What To Plant In The Winter
Winter is the new spring? It’s not too late. Today we are going to share 10 veggies and herbs that you can plant right now!
While other areas are deep in their winter, in zone 9, OUR mild winters provide the perfect moment to plant before it gets too frosty. In our area, the first frost is projected to be on Dec 15th, but you will need to check for your own area to see what planting time is best for your garden!
Adding John&Bobs soil products to your vegetable and herb gardens are a sure-fire way to make sure your soil is lively, rich and fertile! - And Lively soil can help plants tolerate cold better.
Beets can be planted up to six weeks before your first frost. Sow seeds ½-inch deep and 1 to 2 inches apart in rows that are about 12 to 18 inches apart. After sowing, cover the seeds with a thin layer of soil. Make sure the soil remains moist for optimal germination.
Beets are a fantastic source of vitamin B9 which helps promote cell growth and function.
2. Brussels Sprouts:
For warmer zones like ours, we can usually expect our first winter frost around the middle of December. Brussels need rich, lively soil that is kept consistently moist for optimal growth.
Plant seeds 3-4 inches apart or plant seedlings 18-24 inches apart. Brussels are a great source of vitamin C and vitamin k!
3. Ornamental Cabbage:
Best for slightly warmer winters like zones 8-10 and should be planted in rich soil and kept moderately moist. These beauties will grow all winter long and keep your garden looking colorful and vibrant.
Carrots are a great choice for gardeners from beginner to experienced. They are very easy to grow, and in our zone (9) they can be grown unprotected through the winter. Carrots are a delicious source of fiber, vitamin K1, potassium, and antioxidants.
Who doesn’t want more garlic in their life? It is best to plant ‘soft-neck’ garlic during the cooler months (however, hard-neck garlic can be planted if they are prepped in the fridge prior to planting). Growing garlic is fairly easy, take individual cloves from a garlic bulb a few days before planting. Then, plant cloves 4 to 8 inches apart and 2 inches deep, in their upright position with the pointed end facing up. Plant in rows spaced 6 to 12 inches apart. Garlic is not only a great addition to nearly anything savory, but it has also been proven to help lower blood pressure and cholesterol!
6. Green Onions:
These fast growing onions are easy to grow and should be started from seeds in our zone during this time of year. Green onions are hearty through the winter, and need very little protection from cold weather. Green onions are an unassuming superfood that is full of vitamin K, C, A and potassium!
Kale is another great option for cold-weather planting. There are many varieties that will do well in the winter, including Dwarf Siberian, Blue Scotch Curled Kale, and Red & White Russian.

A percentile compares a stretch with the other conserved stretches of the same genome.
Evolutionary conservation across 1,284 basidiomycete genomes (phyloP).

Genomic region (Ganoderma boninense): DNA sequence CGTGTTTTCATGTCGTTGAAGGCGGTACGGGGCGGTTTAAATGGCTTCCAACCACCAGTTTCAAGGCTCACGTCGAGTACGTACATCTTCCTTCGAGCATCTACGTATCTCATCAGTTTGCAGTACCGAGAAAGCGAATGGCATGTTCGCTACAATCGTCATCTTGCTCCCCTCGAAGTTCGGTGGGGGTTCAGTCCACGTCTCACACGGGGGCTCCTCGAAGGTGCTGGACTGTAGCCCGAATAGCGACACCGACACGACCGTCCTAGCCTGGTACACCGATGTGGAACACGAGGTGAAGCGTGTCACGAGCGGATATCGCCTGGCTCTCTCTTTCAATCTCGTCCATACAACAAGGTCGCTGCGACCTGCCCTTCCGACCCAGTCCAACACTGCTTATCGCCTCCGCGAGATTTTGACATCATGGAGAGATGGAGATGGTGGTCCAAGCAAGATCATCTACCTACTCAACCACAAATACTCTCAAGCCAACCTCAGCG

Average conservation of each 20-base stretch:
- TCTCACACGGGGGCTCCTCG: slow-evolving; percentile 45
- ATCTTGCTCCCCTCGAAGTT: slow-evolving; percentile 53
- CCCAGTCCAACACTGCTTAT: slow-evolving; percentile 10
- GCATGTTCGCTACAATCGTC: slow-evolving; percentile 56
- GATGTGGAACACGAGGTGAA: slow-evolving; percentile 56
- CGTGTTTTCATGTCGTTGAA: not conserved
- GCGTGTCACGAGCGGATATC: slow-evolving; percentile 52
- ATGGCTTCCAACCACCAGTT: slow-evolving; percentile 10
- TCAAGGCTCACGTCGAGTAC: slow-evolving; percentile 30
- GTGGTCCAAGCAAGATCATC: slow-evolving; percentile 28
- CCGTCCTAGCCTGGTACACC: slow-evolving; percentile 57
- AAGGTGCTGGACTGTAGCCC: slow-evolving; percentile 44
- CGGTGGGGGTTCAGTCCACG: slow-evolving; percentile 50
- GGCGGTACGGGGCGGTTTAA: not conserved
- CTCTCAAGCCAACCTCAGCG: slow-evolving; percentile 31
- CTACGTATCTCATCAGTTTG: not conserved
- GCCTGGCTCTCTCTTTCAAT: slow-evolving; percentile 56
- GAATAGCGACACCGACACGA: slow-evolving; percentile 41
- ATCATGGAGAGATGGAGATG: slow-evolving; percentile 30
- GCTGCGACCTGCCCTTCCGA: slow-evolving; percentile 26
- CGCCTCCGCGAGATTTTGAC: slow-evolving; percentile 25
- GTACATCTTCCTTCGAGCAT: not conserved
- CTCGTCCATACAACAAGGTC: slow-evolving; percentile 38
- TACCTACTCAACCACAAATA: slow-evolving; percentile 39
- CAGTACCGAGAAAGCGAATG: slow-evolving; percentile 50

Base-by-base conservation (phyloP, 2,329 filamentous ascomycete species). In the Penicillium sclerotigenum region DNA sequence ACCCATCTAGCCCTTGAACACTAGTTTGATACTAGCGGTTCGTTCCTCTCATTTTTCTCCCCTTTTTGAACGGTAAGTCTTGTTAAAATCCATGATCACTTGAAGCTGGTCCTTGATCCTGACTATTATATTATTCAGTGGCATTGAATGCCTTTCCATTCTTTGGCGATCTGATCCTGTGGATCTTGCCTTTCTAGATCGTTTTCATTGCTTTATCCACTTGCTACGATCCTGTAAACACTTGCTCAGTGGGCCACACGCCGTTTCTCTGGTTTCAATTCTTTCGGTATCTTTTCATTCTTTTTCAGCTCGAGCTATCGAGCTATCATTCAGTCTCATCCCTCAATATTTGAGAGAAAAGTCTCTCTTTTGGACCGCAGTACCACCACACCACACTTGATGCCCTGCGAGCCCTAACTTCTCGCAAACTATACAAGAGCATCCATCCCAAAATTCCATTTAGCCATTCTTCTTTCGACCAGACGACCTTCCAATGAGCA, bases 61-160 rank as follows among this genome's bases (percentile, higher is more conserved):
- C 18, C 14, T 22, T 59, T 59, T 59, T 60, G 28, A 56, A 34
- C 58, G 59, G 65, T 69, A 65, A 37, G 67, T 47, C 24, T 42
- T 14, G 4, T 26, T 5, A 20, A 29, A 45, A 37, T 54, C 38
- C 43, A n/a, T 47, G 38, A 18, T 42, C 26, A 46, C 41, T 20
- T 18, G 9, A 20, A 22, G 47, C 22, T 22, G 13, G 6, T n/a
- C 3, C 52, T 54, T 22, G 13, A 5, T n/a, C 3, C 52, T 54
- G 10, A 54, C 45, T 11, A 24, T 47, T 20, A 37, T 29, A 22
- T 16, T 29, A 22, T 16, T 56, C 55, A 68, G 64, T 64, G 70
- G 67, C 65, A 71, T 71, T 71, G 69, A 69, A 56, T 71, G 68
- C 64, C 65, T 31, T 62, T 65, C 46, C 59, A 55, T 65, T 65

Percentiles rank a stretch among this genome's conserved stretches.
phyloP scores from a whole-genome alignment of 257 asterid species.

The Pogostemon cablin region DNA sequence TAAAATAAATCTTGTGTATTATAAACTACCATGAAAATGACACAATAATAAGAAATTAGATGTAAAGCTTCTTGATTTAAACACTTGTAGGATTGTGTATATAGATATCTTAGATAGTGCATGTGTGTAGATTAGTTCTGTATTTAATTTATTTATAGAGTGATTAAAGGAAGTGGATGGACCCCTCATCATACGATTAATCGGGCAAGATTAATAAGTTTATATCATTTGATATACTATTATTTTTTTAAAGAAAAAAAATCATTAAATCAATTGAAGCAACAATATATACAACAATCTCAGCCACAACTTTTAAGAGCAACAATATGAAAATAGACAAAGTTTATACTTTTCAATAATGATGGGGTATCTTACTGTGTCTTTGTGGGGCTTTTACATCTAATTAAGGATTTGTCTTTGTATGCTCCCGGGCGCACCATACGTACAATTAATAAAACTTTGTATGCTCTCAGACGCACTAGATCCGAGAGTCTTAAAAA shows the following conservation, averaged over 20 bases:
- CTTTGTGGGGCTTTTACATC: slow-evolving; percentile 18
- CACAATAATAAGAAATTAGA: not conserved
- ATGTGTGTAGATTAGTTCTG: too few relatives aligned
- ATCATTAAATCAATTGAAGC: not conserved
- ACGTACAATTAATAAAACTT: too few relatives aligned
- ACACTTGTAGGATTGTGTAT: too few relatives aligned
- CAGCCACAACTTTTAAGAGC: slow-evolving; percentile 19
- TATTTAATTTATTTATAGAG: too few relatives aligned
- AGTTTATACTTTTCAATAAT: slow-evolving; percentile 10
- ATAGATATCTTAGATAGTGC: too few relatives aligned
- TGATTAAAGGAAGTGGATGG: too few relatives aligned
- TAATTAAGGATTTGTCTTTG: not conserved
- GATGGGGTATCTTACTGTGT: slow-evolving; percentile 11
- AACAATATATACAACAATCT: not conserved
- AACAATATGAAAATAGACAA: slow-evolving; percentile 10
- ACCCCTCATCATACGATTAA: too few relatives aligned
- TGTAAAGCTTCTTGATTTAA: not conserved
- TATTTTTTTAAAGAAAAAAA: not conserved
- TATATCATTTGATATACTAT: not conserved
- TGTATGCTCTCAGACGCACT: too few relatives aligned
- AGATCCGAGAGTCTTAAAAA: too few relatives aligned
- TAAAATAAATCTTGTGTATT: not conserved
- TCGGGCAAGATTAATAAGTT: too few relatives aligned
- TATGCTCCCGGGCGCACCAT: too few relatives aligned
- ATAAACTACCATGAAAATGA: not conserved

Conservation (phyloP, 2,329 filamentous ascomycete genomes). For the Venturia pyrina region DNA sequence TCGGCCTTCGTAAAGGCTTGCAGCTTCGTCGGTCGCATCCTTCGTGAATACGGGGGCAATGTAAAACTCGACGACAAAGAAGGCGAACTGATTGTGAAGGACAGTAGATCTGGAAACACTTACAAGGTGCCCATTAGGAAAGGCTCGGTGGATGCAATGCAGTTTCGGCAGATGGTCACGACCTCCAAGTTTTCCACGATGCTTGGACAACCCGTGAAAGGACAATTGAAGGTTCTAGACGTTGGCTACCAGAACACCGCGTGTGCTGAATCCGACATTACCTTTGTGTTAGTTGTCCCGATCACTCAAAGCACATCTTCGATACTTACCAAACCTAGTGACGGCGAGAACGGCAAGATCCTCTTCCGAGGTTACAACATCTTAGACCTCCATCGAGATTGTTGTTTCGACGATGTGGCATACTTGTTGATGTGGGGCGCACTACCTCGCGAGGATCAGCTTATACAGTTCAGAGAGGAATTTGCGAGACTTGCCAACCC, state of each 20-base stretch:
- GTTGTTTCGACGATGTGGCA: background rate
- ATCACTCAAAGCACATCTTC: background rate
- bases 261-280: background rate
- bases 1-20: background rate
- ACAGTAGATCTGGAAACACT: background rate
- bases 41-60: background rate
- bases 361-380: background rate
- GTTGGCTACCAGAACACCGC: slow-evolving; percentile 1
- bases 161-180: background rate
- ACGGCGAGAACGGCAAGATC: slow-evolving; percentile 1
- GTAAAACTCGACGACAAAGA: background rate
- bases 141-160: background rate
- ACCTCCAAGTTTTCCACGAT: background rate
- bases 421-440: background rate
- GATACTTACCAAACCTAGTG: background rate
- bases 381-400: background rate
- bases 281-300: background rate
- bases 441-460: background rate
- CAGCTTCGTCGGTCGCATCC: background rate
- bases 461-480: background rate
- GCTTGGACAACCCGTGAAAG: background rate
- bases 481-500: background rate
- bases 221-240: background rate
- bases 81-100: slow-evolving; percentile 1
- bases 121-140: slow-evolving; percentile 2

Kale is extremely cold-tolerant, and they really do not need any cold protection. They thrive even through single digit temperatures, and the best part of all - you can use the “Cut, leave and cut again” method for harvesting!
8. Mustard Greens:
Though Mustard Greens can tolerate very cold weather, they must have time to germinate before the first winter frost! For easier and quicker harvest, you can plant transplants instead of waiting for seeds to germinate. Mustard greens should be planted 12 to 18 inches apart in an area that gets sunlight (even in winter). They also prefer soil that is lively, fertile and well-draining. Mustard Greens pack a pepper punch of flavor and contain several B vitamins and vitamin K!
Radish is a great winter-growing plant. This is a root vegetable that grows rapidly, only taking about 5-10 days to germinate and 3-4 weeks before harvesting! Place seeds about 1-2 inches beneath soil (and be sure to till the soil first). This is a plant that does not need fertilizer rich soil to grow, and will do better in soil that does not have high amounts of nitrogen. Radishes are a snappy, peppery & fresh root that adds a great crunch to meals - it also carries antioxidants, vitamin C and calcium!
Spinach can be planted in Nov. or Dec. and is very cold tolerant. Spinach is another fast growing crop, taking only about 6 weeks from seed to harvest!
Simply place seeds 1/2 of an inch deep every 2 inches and cover with 1/2 inch of soil. Plant in rows 12 to 18 inches apart or sprinkle over a wide row or bed. Spinach requires very little to grow, water once weekly and you should enjoy a proud harvest! Spinach famously contains high amounts of iron, as well as vitamin K, C and calcium!
Here are some great winter growing herbs that you can plant from seed:
- Oregano: Plant seed in NOV/DEC. - 8-10 days to sprout. 85 days to mature.
- Parsley: Plant seed NOV/DEC. - 15-20 days to sprout. 70-90 days to mature.
- Chives: Plant seed end of NOV/mid DEC. - 7-14 days to sprout. 84 days to mature.
- Thyme: Plant seed until end of DEC. - 14-20 days to sprout. 80 days to mature.
- Rosemary: Plant seed by JAN. - 15-25 days to sprout. 90 days mature.
- Mint: Plant seed by early FEB. - 10-16 days to sprout. 90 days to mature.
Oregano - Plant NOV/DEC
Parsley - Plant NOV/DEC.
Chives - Plant end of NOV/mid DEC.
Thyme - Plant until end of DEC.
Rosemary - Plant by JAN.
Mint - Plant by early FEB.